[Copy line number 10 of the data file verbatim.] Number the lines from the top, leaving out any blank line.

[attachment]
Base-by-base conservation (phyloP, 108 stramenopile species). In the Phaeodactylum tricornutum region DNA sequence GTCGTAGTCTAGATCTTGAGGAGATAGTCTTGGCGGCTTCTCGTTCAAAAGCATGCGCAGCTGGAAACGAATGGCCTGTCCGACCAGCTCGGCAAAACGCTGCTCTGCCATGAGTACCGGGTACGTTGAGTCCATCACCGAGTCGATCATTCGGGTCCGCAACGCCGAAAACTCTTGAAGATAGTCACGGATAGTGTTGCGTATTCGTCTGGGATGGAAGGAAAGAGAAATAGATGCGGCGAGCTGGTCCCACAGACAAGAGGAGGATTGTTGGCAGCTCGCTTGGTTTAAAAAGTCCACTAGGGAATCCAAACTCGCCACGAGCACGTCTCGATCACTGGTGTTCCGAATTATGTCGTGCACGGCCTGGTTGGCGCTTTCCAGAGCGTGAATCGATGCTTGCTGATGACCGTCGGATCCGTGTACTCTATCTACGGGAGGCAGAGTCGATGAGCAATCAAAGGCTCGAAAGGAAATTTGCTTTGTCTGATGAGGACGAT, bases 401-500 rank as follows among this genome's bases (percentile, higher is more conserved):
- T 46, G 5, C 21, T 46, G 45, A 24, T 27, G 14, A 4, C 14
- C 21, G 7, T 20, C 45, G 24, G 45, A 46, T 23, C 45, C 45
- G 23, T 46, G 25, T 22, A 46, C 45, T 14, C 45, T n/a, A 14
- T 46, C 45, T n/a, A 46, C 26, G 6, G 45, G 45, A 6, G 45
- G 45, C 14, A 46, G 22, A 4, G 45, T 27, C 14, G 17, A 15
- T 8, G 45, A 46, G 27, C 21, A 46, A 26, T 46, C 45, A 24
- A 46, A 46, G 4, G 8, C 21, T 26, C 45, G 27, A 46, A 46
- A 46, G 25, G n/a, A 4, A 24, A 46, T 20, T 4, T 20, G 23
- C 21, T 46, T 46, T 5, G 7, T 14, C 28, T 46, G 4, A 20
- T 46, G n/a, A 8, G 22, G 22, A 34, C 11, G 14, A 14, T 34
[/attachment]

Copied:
- C 21, T 46, T 46, T 5, G 7, T 14, C 28, T 46, G 4, A 20